Was a well needed holiday. It was lovely just wandering around, with no heavy camera equipment, brief or reason, just snapping what caught my eye. A lovely week had visiting exhibitions, eating, drinking and laughing with my good mate Jess.
I spent this morning finally getting round to properly start shooting for a group project I’m working on. Along with hundreds of other London photographers we are part of a project trying to photography every street in London. Bleeding London: “Inspired by Geoff Nicholson’s Whitbread short-listed novel Bleeding London, in which a character named Stuart London walks the complete length and breadth of London, the project aims to collect at least one photograph from every street in the capital” I’ve joined up with a group concentration on photographing the edges of London, as we felt these parts may be overlooked, my area is around Addington, an area I’d never been to. Being a central London girl born and bred I haven’t spent much time in the burbs, they have always seemed to me a rather odd and uninviting place. If you can get over the city centre centric thinking it’s actually quite nice there, not somewhere I ever wish to live but there are real gems, like turning a corner and discovering a field of ponies, or a beautiful church, though luckily it was a beautiful sunny day today, if it hadn’t been I think my view may have been quite different. Here with a few of the first images, more to follow soon.
I’ve just spent the weekend surrounded by flood water in Gloucestershire, it’s quite some sight, much more amazing than you get from seeing it on the news. The water is both imposing and incredibly calming at the same time. Standing by the fields upon fields full of murky water, you hear the beautiful noise of moving water at your feet, but you are reminded that nature is ultimately the boss, even though our actions over time have caused this we really have no control of it now. There was something rather lovely about seeing nature take back our very human possessions; roads, dustbins, goalpost, bossy English signs and treat them with no respect. It reminds me how small and insignificant humans really are when faced by big mummer earth, she’s in control big time.
My solo show opened last week part of the Hereford Photography Month, a series of exhibitions and events to generate support to hopefully reinstate the Hereford Photography festival next year. I showed The Wye project, which is the commission I won at the last Hereford Photography festival. The commission was awarded every year to one photographer to create a local project. I looked at Hereford’s local waterway; The River Wye. I spent many months travelling along the river, walking a great deal of it. I discovered it was not as much a hub of activity as I had first imagined, at times it was the complete opposite, spending many lonely days along the riverbank: just me, my camera and a backpack for company.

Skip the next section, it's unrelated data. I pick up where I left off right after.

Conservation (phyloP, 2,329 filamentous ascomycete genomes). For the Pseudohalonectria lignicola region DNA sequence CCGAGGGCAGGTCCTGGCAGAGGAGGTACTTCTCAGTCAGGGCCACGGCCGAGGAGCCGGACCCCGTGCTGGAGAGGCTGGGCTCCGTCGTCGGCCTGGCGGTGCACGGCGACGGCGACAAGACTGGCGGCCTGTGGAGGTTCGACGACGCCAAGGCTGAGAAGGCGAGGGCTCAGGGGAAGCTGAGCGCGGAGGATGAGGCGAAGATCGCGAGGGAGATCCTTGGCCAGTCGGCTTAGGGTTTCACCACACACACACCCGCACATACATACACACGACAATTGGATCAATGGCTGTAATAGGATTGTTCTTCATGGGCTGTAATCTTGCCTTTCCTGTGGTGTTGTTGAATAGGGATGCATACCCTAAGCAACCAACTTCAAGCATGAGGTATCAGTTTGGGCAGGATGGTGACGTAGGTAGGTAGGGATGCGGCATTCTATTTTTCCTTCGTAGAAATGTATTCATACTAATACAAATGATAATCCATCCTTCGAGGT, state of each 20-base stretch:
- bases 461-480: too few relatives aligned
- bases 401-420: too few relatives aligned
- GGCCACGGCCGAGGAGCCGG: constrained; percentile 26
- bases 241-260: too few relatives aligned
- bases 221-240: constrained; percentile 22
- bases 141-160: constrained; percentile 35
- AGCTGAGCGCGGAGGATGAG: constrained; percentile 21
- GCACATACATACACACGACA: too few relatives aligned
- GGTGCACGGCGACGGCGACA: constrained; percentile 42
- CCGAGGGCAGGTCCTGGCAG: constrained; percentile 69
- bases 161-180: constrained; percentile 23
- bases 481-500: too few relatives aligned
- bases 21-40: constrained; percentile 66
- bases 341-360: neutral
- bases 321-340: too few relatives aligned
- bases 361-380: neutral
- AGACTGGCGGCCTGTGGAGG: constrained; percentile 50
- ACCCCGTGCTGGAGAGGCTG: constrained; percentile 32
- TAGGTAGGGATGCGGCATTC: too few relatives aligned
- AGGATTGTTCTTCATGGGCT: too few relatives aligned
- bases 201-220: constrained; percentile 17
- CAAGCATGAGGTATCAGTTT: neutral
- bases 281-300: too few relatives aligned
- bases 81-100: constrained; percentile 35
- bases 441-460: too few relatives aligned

Here are some images of my show, and also a link to more info. If you find yourself in that neck of the woods between now and the 22nd November please take a look, also on show are Sophie Gerrard and Dan Haworth-Salter, amongst other great shows & talks.
I’m back for my latest, and my final, visit to the island. It’s always lovely to be back. Again this time as like others, the island has changed. There is only a couple of people on the island now and has a very much end of season feel to it. There are a few builders staying who are building a new visitor centre for day trippers to the nature reserve. It kind of spoils the peace having a JCB digging away throughout the day, but then in other ways it’s just what happens around here, daily life continues and things change, even on islands. I’m loving all the seals that have arrived, many are giving birth daily, with new pups nearly everyday. Every time you sit on a rock you realise you have an audience, they love to watch you and follow you around, then duck under the water when you look at them. I have found myself this trip taking this place and its way of life a bit for granted, like I have become accustomed to it. It’s strange how quickly we as humans get used to things, I have to keep reminding myself just how amazing this place is, and the fact that I get to come and stay on here. So I’ve just been out for a lovely night time walk round the island, it’s a strange feeling walking around the island seeing the distance lights on the mainland, it makes you realise how isolated the island really is, and quite how special it is. It’s truly beautiful and I will miss it greatly.